Flashback No.2

Dec. 2013

Around this time last year, in the greyness of winter I had a flashback to warmer times.  In honour of the cold winter days we’re having, here’s another Indonesian flashback…


Moroccan Moments

Marrakech – October 30th, 2012

“Much I have traveled in the realms of gold,
And many goodly states and kingdoms seen…”
-John Keats, On First Looking into Chapman’s Homer

Some clips from a month in spent exploring, chilling and chasing waves where the desert meets the sea.

Making this video brought back a lot of fond memories of the people I met and hung out with during that trip. It’s the people you meet that make trips special and makes them what they are.

Song is an acoustic cover of Lazy Eye by the Silversun Pickups.

A warm flashback on a cold day.

December 30, 2012 – Strait of Georgia

It’s times like these when it’s rainy and grey (true westcoast winter!), I close my eyes and remember the times spent on the tropical beaches, the people I met and the waves we surfed…

Hope this successfully shares some of the joy of travel and feeling of adventure that were experienced :)

The clips are mostly from West Sumbawa and South Lombok, as well as some from Bali, Sumatra and the Mentawais. So pretty much exclusively Indonesia. The airport at the start is Padang on Sumatra, and the ferry is the crossing of the Alas Strait between Lombok and Sumbawa.

The surf breaks shown are: Supersuck, YoYo’s and Tropicals on Sumbawa; Grupuk Bay, Are Goleng and Tanjung A’an on Lombok; Bingin and Uluwatu on Bali; and Burger World in the Mentawais. :) Song is Congo by Vancouver’s Bear Mountain.

Feast of the Sacrifice

Blood in the streets…

Taghazout, Morocco – October 26th, 2012

Today is the holiday of Eid al-Adha, and the streets runneth deep with the blood of sacrificed sheep…

Ok, let me give a little context to this morbid intro. Eid al-Adha (aka Feast of the Sacrifice) is a Muslim holiday. Abdulla, the man whose house I am staying at, gave me the low-down: Basically, it’s based on a Qur’an story wherein Ibrahim was asked by God to sacrifice his most prized possession, his only son, still a young lad. Ibrahim submitted to Allah’s will and was about to go through with it and slit his child’s throat. God, upon seeing Ibrahim’s proof of devotion, sends him a sheep instead to be sacrificed, saving his son.

So now, every year on the 12th month of the lunar Islamic calendar, livestock all across the world are sacrificed and eaten. Our friend Boubker, from Mirleft in South Morocco, told us it costs about 2000 Moroccan Dirham ($230) to buy a sheep (a not-insignificant amount for locals) and everyone with the means should sacrifice one or else it’s bad luck. For the past week, there have been tons of sheep on the move: tied to roofs of cars, in markets, being carried into homes. Bleating. Poor guys, I really do think they sensed what was coming…

And thusly, the streets of Taghazout this morning were running red with the fresh blood of sheep. There are some drums, some prayers and then the poor guys’ time is up. I walked around town, trying not to get my feet wet in the red blood-water running through the alleys and out of drainpipes. Sheep hung by their feet from walls, poles and trees, being butchered on the spot.

Fresh sheep kebab

By late morning, the air began to fill with the scent of charcoal briquettes. Fire up the barby’s, it’s time to put the kebabs on! It’s a 3-day feast and already smelt delicious! Abdullah’s wife has become infamous in the household for her excellent cooking. (She also makes a mean fish tagine.)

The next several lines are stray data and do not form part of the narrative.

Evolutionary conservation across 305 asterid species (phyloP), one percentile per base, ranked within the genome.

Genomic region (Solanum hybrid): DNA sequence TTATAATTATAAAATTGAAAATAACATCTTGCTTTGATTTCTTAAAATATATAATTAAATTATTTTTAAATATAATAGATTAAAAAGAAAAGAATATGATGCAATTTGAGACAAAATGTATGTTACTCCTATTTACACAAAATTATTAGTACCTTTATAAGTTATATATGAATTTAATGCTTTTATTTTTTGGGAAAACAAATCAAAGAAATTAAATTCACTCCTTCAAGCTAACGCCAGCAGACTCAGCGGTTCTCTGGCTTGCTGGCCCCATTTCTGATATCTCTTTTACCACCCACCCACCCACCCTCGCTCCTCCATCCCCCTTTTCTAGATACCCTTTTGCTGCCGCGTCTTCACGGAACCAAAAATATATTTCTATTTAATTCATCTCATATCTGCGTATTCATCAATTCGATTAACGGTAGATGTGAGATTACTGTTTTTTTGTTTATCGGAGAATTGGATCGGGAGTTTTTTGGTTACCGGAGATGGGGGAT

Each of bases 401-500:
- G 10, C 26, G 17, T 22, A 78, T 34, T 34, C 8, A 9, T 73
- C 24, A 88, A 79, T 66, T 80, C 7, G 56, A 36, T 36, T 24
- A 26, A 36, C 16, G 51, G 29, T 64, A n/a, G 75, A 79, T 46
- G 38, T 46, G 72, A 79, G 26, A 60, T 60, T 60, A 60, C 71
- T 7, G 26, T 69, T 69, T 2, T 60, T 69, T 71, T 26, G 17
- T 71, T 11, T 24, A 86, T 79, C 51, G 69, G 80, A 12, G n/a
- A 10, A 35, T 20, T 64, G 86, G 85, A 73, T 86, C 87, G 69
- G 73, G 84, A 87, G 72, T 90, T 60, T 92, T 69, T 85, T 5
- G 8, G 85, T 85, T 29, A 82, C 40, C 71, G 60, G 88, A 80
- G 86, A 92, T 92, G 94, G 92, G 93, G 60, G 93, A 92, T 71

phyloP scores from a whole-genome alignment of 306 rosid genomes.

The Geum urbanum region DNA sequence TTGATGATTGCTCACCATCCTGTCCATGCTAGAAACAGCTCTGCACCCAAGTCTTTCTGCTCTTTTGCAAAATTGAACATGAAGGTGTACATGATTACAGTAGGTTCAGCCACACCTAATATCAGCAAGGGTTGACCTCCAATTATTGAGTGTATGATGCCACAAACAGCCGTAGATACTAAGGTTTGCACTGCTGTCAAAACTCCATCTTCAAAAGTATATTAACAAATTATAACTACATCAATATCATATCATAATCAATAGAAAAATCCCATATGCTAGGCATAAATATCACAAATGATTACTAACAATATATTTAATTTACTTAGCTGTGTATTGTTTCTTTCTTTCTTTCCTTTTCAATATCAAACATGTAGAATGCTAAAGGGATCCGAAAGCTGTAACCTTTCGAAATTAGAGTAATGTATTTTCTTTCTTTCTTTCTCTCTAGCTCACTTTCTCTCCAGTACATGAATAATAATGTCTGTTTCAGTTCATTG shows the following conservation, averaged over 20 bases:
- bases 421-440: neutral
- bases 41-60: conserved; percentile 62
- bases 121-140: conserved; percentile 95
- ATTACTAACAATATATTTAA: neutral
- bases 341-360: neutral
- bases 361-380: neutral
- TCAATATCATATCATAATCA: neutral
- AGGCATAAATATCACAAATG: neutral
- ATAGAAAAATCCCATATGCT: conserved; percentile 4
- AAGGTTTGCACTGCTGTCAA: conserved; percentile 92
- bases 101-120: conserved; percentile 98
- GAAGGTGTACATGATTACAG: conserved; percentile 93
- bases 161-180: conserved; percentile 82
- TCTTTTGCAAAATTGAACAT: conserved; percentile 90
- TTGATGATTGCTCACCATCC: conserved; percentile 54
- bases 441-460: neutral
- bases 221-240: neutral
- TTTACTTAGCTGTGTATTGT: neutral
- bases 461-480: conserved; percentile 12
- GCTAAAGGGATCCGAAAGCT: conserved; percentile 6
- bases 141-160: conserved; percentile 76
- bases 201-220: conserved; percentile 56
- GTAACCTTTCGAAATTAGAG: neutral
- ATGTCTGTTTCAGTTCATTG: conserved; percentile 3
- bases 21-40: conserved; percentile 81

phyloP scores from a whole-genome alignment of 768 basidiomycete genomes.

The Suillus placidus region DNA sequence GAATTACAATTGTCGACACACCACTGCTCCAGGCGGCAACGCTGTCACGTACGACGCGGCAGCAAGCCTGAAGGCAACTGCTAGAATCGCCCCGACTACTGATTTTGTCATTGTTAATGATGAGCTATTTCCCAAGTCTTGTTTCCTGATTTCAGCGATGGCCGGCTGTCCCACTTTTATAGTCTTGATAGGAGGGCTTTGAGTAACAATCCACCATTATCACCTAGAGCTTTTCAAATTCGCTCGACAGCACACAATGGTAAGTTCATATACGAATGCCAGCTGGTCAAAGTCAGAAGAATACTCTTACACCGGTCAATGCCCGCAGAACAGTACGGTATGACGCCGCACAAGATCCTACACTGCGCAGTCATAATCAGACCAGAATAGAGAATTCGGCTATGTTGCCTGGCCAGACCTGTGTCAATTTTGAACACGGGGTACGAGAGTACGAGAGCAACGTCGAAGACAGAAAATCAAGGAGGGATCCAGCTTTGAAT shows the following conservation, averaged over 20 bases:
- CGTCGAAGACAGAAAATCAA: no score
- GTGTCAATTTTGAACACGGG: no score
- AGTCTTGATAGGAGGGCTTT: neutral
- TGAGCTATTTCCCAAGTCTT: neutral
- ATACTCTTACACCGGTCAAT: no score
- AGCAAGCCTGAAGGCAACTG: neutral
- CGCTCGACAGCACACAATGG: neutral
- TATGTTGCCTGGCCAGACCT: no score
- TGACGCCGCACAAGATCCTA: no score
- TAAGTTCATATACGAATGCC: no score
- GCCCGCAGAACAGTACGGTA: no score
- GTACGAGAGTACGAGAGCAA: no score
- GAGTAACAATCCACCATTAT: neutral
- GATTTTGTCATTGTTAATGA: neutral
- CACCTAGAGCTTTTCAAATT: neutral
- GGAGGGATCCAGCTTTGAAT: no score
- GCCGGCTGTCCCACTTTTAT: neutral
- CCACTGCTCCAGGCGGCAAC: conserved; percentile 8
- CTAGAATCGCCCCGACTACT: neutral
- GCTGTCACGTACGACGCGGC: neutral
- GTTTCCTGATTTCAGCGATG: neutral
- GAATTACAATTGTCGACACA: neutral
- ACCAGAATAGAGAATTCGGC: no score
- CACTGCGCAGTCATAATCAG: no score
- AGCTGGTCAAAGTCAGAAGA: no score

Later in the afternoon Abdullah came up to my room. “Outside, you can see them playing with the skins”. I grabbed my camera and walked out into the street, wholly unprepared for the madness of what awaited. Youths were dressed up in darkened sheep skins, running around, harassing people for money. It was funny until they started beating you with a stinky sheep’s foot. There was an interesting parade, with several costumes. Little kids were painted all black and chased by an Indian with an axe. The sheep-ghouls ran around harassing tourists, locals, shopkeepers and passing cars, and chasing little kids – no innocent observer was safe. They didn’t hurt you, but definitely got up in your face and you could get your clothes pretty dirty & stinky from getting hit with a dismembered sheep foot! Pretty interesting. Reminds me that Halloween is approaching :) It is now dinner time and a sheep’s head is being burnt beneath my window…

Happy Halloween, and after 2 years without it, can’t wait to be back home to celebrate it next year!

Erich out!

A sheep-man approaches seeking monetary appeasement

No innocent observer was safe

pay up or you gonna get smacked with this puppy

Eating Insects

I made some backpacking friends in Thailand. Their names are Liverpool, France, Holland and Germany :) Together we adventured around Bangkok for a few days seeing temples, markets and cheering on Holland (and Germany) in the Euro-Cup of Soccer. Here’s a ‘taste’ of what we got up to.

Arrival in Bangkok

Finally got into Bangkok, only 28 hours late. (Don’t even ask. Two words: Biman Airlines. That story could easily fill an entire post). After the gawking stares of Bangladesh, the warm smiles of the Thai people are refreshing. This city is a true mélange of east and west, old and new, skyscrapers and wats, shopping complexes and floating markets. No real plans at the moment, but there’s a lot of Thailand that I didn’t see last time including Bangkok, Ayutthaya, and the countryside, so I’m looking forward to taking it easy and absorbing the rich culture (while knocking back a few banana pancakes and cold Chang beers of course!).